FINRA Rulemaking Process
FINRA’s rulemaking process consists of 10 deliberate steps to establish an official rule. This rulemaking process requires internal and external reviews to ensure new guidelines protect investors and market integrity:
- New Rule Proposals:
New rule proposals are generated from a number of sources, including, but not limited to:
- FINRA firms, investors or other interested parties
- FINRA staff initiatives, based on, for example, proactive analysis of data and trends by FINRA's Emerging Regulatory Issues group, FINRA's Office of the Chief Economist, or other internal FINRA departments, and industry input
- Recommendations from the Securities and Exchange Commission (SEC) or other regulatory bodies
- Recommendations from FINRA committees, Small Firm Advisory Committee (SFAC), or the National Adjudicatory Council (NAC)
- Responses to market developments
- FINRA Internal Review
Once a possible rule proposal is identified, the FINRA subject matter experts research and develop the proposal and present it to FINRA management for review. In addition, FINRA staff works closely with FINRA's Office of the Chief Economist and other FINRA departments to assess the economic impact of potential rulemakings. The assessment helps to ensure that FINRA's rules are better designed to protect the investing public and maintain market integrity while minimizing unnecessary burdens.
- Presentation to FINRA Committees
FINRA staff typically presents the rule proposal (or an idea for a rule proposal) to various FINRA Advisory and District Committees. It may also present the proposal to the NAC for review and input. The SFAC and the Large Firm Advisory Committee review rule proposals before they are submitted to the FINRA Board for approval.
- Submission to FINRA Board
FINRA staff prepares an “Action Item” for the FINRA Board that describes the rule proposal in detail, including FINRA Committees’ and the SFAC’s views on the proposal. Depending on the facts and circumstances surrounding the rule proposal, the FINRA Board may authorize the publication of a Regulatory Notice soliciting comment on the proposal or the filing of the proposal with the SEC for notice and comment.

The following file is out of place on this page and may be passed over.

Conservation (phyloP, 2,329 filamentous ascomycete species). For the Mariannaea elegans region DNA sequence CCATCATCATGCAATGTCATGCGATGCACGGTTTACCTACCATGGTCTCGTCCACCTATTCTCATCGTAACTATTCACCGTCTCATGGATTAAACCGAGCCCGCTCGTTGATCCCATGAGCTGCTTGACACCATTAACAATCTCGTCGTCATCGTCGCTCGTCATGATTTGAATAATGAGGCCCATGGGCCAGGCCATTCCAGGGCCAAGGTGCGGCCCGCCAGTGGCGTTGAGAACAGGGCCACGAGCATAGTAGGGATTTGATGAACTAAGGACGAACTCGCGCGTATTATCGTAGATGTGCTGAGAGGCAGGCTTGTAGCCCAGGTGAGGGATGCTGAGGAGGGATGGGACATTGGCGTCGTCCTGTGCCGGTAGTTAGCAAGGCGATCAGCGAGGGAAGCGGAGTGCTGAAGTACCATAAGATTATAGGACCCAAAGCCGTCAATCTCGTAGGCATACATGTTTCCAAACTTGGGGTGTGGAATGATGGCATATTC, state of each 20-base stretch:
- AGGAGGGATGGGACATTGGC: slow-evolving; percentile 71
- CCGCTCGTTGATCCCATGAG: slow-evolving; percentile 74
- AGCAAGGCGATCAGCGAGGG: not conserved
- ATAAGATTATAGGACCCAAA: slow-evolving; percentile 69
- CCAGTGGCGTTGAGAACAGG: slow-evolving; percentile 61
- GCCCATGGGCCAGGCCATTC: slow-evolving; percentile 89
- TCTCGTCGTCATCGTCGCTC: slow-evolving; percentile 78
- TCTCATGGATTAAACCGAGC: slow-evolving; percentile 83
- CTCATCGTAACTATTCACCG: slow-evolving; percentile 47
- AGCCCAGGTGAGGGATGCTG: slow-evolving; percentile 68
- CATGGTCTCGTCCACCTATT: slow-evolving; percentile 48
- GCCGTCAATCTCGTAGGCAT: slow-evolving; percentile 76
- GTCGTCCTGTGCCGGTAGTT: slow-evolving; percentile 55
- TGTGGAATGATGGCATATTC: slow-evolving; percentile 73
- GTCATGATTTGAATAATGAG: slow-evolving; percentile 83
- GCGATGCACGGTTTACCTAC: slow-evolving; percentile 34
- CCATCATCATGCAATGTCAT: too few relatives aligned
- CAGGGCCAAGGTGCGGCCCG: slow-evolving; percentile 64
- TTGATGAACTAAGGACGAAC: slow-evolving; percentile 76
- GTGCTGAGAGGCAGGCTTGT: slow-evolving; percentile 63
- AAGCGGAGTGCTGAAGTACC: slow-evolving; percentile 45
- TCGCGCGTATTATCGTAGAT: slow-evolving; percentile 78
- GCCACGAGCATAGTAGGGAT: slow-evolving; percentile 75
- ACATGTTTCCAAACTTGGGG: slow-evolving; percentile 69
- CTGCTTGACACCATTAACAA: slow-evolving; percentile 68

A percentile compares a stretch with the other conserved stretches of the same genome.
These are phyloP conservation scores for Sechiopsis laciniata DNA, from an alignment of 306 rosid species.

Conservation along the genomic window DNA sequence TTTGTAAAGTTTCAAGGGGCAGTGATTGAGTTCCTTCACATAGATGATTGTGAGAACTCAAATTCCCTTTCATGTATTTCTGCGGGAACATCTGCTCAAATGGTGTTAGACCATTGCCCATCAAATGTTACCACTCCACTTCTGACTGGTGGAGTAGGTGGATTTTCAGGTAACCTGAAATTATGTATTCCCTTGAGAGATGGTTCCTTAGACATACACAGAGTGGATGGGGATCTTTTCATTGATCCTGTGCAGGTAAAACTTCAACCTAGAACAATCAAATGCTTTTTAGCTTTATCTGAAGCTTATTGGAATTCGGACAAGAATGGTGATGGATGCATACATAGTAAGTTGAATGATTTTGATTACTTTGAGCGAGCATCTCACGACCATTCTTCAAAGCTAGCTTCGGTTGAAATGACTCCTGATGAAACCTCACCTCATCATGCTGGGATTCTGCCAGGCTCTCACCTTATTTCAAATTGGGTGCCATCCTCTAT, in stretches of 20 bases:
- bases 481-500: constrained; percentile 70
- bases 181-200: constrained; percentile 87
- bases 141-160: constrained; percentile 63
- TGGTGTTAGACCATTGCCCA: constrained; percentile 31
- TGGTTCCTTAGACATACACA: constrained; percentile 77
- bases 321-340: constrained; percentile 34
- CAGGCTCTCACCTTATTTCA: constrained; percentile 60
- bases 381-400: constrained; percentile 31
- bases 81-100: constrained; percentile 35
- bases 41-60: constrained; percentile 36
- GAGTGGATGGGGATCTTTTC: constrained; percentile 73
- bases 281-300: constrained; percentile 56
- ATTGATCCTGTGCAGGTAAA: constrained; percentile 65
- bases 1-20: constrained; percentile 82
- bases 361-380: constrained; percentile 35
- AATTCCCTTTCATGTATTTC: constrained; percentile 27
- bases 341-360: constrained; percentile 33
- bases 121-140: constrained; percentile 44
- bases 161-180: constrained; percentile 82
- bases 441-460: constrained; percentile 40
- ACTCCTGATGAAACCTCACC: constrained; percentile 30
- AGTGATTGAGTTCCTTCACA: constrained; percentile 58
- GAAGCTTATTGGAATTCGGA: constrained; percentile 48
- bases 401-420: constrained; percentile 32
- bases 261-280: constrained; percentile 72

- Regulatory Notice Process
If FINRA determines to issue a Regulatory Notice soliciting comment on a proposal, the comment period typically is open for one to two months. FINRA accepts comments by hard copy or electronically, and all comments become part of the “official record” of the rule proposal. Since December 1, 2003, FINRA posts all comment letters on its website.
Depending on the comments received in response to the Regulatory Notice and any changes made to the proposal, FINRA staff will either return to the FINRA Board with a revised proposal or will file the rule proposal with the SEC for notice and comment.
- Filing with the SEC
Since November 2004, FINRA and other SRO rule filings are filed electronically with the SEC, rather than in paper form. FINRA posts all of its rule filings on the FINRA website within two business days after filing with the SEC. Once the proposal is filed with the SEC, SEC staff reviews the rule proposal to determine whether it is consistent with the requirements of the Securities Exchange Act of 1934 (Exchange Act). The SEC staff may request changes or amendments to the rule proposal.
- SEC Notice of the Proposal in the Federal Register
The SEC publishes the rule for comment in the Federal Register. In general, the comment period is open for 21 days following publication. (Note: Most proposed rule changes are filed for a 21-day notice and comment period; however, the Exchange Act and the rules thereunder provide that in certain limited circumstances, a proposed rule change may be filed for immediate effectiveness, with the SEC having 60 days to consider whether to summarily temporarily suspend the rule change or allow it to remain in effect. If the SEC suspends the rule change, it will institute proceedings to determine whether the rule change should be approved or disapproved.)
- Response to Comments
Depending on the types of comments received, the SEC staff typically requests that FINRA respond to the comments received. FINRA may decide to propose amendments to the rule proposal as a result of the comments. (Note: If the comments prompt a substantial change to the original rule proposal, the staff will return to the FINRA Board for authorization to make the changes. The staff also may discuss the changes with various Committees prior to returning to the FINRA Board. Depending on the nature of the changes, the SEC also may choose to republish the revised rule proposal for comment in the Federal Register.)
- SEC Approval of the Proposal
If the SEC approves the final rule, it places an official announcement in the Federal Register.
- Regulatory Notices
Following SEC approval, FINRA issues a Regulatory Notice announcing SEC approval of the rule change. This notice summarizes the new rule or rule amendments, includes the text of the rule or amendments, and announces the effective date. In many cases, the effective date will be a set number of days following publication of the Regulatory Notice, such as 30 days after publication.
For additional information on the SRO rulemaking process, please see Section 19 of the Exchange Act and the rules thereunder. These provisions are available at: http://www.sec.gov/about/laws/sea34.pdf.